- Segment your pile of existing email into transient, working, and long-term classes, with retention periods of one, three and seven years. A good target is to remove everything from that pile that is older than three years. The objective of this target is that anything in email older than three years (the retention period of working email) is either purged or declared a long term record, with associated metadata that will make findability and management easier.
- The sorting can be done in increments to ease the transition. Break the email ages into six month periods, starting at a suitable back-end date, e.g., all email older than five years, older than four and a half years, four years, three and a half, three. Then every quarter (or other period), expose the oldest remaining chunk for classification and disposition -- either as old transient email to be purged or as long term email to be retained in the archive for seven years.
- Your EMM administrators should have the flexibility to “safely purge” any email during this process, removing the email from end user access or knowledge but keeping it for a time for safety. The actual purge could lag behind the apparent purge by one period, for example.
The EMM Assessment Plan
Your EMM team, along any relevant technology vendors and consultants, should develop the Assessment Plan and Technology Plan. The Assessment Plan specifies which information and systems you are investigating (typically it's everything in Exchange) and the particular processing rules that are going to be used.
- The EMM team should create processing rules based on the different types of relevant email file attributes. There are three categories of attributes that can be used for sorting: environmental attributes “around” the file (e.g., location information like business unit of sender or recipients, access controls), file level attributes about the file (e.g., email age, sender, recipient, attachment type), and content attributes within the file (e.g., keywords, character strings, word proximity, word density).
- The EMM team should then combine these attributes and create sets of rules. Start with the simplest rules that provide the most confidence. Then do multiple passes through the pile, each time using more complex rules on a pile that’s getting successively smaller and smaller.
- A general rule of thumb is to use simple file level attributes in the first pass. In later passes, go harder and discover against environmental attributes, like location or access controls. Then use content attributes within the files like character strings.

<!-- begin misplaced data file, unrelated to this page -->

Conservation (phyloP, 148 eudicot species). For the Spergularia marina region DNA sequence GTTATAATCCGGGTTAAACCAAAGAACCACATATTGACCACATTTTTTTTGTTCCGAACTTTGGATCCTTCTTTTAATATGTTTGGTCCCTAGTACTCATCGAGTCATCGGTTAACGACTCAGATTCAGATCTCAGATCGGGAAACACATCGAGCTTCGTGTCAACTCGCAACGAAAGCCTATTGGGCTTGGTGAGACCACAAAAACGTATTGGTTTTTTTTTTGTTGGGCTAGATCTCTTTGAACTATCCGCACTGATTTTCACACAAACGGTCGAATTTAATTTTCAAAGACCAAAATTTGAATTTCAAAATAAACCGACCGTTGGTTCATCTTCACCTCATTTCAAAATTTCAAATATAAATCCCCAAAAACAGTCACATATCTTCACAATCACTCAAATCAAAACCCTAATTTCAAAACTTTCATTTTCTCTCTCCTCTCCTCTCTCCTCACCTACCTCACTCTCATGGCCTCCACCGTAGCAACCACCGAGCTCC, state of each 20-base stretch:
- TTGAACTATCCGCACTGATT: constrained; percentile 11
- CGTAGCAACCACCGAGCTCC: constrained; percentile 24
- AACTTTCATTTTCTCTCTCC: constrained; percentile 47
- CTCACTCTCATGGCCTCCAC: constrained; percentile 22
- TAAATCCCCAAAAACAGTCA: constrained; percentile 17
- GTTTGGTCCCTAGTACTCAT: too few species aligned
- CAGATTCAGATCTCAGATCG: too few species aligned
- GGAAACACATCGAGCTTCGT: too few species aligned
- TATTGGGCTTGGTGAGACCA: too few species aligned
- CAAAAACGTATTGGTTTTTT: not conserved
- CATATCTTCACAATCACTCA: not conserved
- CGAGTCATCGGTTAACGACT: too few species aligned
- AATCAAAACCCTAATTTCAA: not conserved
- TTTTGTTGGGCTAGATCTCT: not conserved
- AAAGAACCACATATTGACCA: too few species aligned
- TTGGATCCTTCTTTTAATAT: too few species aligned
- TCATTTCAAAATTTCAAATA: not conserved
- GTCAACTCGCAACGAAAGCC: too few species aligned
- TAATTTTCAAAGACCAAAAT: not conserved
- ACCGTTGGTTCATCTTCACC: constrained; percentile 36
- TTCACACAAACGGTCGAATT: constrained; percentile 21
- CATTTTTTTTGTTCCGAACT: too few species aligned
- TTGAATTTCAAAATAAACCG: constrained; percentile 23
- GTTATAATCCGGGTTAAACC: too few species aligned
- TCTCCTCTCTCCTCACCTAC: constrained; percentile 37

- The EMM team can run some easy assessment passes first against the entire email pile to help it hone the Assessment Plan and get some quick wins -- like very old emails and “inappropriate” attachment file types.
- Then the team should prioritize and then work with each business unit to develop a more focused classification approach (e.g., unit or process-specific folders or attributes), and to train the users for both day-forward and historical classification and disposition.
The EMM Technology Plan
The Technology Plan addresses which technologies to use for the assessment and disposition processes. The Technology Plan addresses a general issue and many specific issues. The general issue is which technologies -- vendors and products -- should be used for the assessment and disposition processes.
Often for mid-sized companies it should be some mix of Exchange and appropriate email analysis and archiving tools, or (if you have serious budget constraints) Exchange with a significant use of MS search tools and reporting. The Technology Plan then must address the more specific issues regarding how to implement the Assessment Plan with the selected set of tools.
No matter your company's size, email management is a necessity as a form of risk management and for budgetary reasons.
Title image courtesy of iprostocks (Shutterstock)
Editor's Note: Read more by Richard in his How to Clearly Articulate Your Enterprise Content Management Objectives, Guiding Principles